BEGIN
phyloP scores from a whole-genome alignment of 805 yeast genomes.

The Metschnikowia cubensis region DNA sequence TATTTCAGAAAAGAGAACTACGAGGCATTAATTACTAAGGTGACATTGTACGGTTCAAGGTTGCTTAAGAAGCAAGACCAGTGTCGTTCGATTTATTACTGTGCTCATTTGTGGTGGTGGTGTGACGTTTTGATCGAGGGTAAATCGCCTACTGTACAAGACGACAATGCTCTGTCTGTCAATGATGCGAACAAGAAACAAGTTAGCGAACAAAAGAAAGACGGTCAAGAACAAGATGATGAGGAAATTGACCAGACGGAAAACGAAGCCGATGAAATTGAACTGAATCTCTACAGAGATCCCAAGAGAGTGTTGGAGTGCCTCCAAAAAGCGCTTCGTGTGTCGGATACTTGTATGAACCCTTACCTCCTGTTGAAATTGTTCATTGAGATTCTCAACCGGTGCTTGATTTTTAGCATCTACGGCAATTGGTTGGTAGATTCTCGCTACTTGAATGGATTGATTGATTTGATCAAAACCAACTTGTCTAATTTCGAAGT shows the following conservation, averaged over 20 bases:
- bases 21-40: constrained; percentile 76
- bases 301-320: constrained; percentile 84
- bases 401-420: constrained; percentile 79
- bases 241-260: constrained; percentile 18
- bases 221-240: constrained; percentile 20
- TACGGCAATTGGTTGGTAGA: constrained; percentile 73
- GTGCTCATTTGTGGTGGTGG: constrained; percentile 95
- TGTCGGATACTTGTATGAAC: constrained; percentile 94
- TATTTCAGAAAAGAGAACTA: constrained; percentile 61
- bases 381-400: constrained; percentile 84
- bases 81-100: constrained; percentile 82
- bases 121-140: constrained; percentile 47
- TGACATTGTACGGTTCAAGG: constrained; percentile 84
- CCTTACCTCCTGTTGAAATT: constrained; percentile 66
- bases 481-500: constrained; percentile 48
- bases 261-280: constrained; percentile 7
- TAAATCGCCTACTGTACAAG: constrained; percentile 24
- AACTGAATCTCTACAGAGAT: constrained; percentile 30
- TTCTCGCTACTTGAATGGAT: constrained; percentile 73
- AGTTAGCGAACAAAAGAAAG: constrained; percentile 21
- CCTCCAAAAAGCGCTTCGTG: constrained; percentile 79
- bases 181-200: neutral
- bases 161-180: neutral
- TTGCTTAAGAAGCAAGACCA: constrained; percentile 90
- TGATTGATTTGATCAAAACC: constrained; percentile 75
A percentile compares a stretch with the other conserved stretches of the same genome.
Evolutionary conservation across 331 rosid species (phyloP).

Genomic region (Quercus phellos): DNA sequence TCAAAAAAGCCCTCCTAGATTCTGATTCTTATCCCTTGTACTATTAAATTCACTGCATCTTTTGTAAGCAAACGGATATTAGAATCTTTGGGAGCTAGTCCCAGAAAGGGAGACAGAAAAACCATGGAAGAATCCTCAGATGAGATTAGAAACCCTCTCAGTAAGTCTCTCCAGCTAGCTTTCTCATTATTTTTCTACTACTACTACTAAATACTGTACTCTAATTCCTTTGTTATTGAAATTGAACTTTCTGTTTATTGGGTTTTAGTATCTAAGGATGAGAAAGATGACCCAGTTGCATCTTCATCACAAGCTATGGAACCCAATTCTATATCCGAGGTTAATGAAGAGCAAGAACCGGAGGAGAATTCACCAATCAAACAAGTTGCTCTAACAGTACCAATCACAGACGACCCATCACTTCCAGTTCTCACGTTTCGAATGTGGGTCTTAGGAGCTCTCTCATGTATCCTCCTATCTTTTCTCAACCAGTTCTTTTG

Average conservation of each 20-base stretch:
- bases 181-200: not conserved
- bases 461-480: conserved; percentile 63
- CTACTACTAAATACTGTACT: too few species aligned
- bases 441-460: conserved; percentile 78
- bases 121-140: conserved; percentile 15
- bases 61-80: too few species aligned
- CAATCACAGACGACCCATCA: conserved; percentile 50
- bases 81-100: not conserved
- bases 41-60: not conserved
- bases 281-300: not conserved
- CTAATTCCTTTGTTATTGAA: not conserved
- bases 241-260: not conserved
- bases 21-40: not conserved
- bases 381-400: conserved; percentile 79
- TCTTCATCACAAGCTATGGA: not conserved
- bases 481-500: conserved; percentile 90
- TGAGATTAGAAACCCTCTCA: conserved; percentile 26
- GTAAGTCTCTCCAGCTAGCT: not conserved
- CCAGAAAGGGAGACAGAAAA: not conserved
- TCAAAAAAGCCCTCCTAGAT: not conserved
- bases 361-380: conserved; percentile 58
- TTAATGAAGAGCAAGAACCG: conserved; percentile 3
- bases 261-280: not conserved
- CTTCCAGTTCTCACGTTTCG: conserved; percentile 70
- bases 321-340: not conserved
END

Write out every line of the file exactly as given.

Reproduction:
phyloP scores from a whole-genome alignment of 805 yeast genomes.

The Metschnikowia cubensis region DNA sequence TATTTCAGAAAAGAGAACTACGAGGCATTAATTACTAAGGTGACATTGTACGGTTCAAGGTTGCTTAAGAAGCAAGACCAGTGTCGTTCGATTTATTACTGTGCTCATTTGTGGTGGTGGTGTGACGTTTTGATCGAGGGTAAATCGCCTACTGTACAAGACGACAATGCTCTGTCTGTCAATGATGCGAACAAGAAACAAGTTAGCGAACAAAAGAAAGACGGTCAAGAACAAGATGATGAGGAAATTGACCAGACGGAAAACGAAGCCGATGAAATTGAACTGAATCTCTACAGAGATCCCAAGAGAGTGTTGGAGTGCCTCCAAAAAGCGCTTCGTGTGTCGGATACTTGTATGAACCCTTACCTCCTGTTGAAATTGTTCATTGAGATTCTCAACCGGTGCTTGATTTTTAGCATCTACGGCAATTGGTTGGTAGATTCTCGCTACTTGAATGGATTGATTGATTTGATCAAAACCAACTTGTCTAATTTCGAAGT shows the following conservation, averaged over 20 bases:
- bases 21-40: constrained; percentile 76
- bases 301-320: constrained; percentile 84
- bases 401-420: constrained; percentile 79
- bases 241-260: constrained; percentile 18
- bases 221-240: constrained; percentile 20
- TACGGCAATTGGTTGGTAGA: constrained; percentile 73
- GTGCTCATTTGTGGTGGTGG: constrained; percentile 95
- TGTCGGATACTTGTATGAAC: constrained; percentile 94
- TATTTCAGAAAAGAGAACTA: constrained; percentile 61
- bases 381-400: constrained; percentile 84
- bases 81-100: constrained; percentile 82
- bases 121-140: constrained; percentile 47
- TGACATTGTACGGTTCAAGG: constrained; percentile 84
- CCTTACCTCCTGTTGAAATT: constrained; percentile 66
- bases 481-500: constrained; percentile 48
- bases 261-280: constrained; percentile 7
- TAAATCGCCTACTGTACAAG: constrained; percentile 24
- AACTGAATCTCTACAGAGAT: constrained; percentile 30
- TTCTCGCTACTTGAATGGAT: constrained; percentile 73
- AGTTAGCGAACAAAAGAAAG: constrained; percentile 21
- CCTCCAAAAAGCGCTTCGTG: constrained; percentile 79
- bases 181-200: neutral
- bases 161-180: neutral
- TTGCTTAAGAAGCAAGACCA: constrained; percentile 90
- TGATTGATTTGATCAAAACC: constrained; percentile 75
A percentile compares a stretch with the other conserved stretches of the same genome.
Evolutionary conservation across 331 rosid species (phyloP).

Genomic region (Quercus phellos): DNA sequence TCAAAAAAGCCCTCCTAGATTCTGATTCTTATCCCTTGTACTATTAAATTCACTGCATCTTTTGTAAGCAAACGGATATTAGAATCTTTGGGAGCTAGTCCCAGAAAGGGAGACAGAAAAACCATGGAAGAATCCTCAGATGAGATTAGAAACCCTCTCAGTAAGTCTCTCCAGCTAGCTTTCTCATTATTTTTCTACTACTACTACTAAATACTGTACTCTAATTCCTTTGTTATTGAAATTGAACTTTCTGTTTATTGGGTTTTAGTATCTAAGGATGAGAAAGATGACCCAGTTGCATCTTCATCACAAGCTATGGAACCCAATTCTATATCCGAGGTTAATGAAGAGCAAGAACCGGAGGAGAATTCACCAATCAAACAAGTTGCTCTAACAGTACCAATCACAGACGACCCATCACTTCCAGTTCTCACGTTTCGAATGTGGGTCTTAGGAGCTCTCTCATGTATCCTCCTATCTTTTCTCAACCAGTTCTTTTG

Average conservation of each 20-base stretch:
- bases 181-200: not conserved
- bases 461-480: conserved; percentile 63
- CTACTACTAAATACTGTACT: too few species aligned
- bases 441-460: conserved; percentile 78
- bases 121-140: conserved; percentile 15
- bases 61-80: too few species aligned
- CAATCACAGACGACCCATCA: conserved; percentile 50
- bases 81-100: not conserved
- bases 41-60: not conserved
- bases 281-300: not conserved
- CTAATTCCTTTGTTATTGAA: not conserved
- bases 241-260: not conserved
- bases 21-40: not conserved
- bases 381-400: conserved; percentile 79
- TCTTCATCACAAGCTATGGA: not conserved
- bases 481-500: conserved; percentile 90
- TGAGATTAGAAACCCTCTCA: conserved; percentile 26
- GTAAGTCTCTCCAGCTAGCT: not conserved
- CCAGAAAGGGAGACAGAAAA: not conserved
- TCAAAAAAGCCCTCCTAGAT: not conserved
- bases 361-380: conserved; percentile 58
- TTAATGAAGAGCAAGAACCG: conserved; percentile 3
- bases 261-280: not conserved
- CTTCCAGTTCTCACGTTTCG: conserved; percentile 70
- bases 321-340: not conserved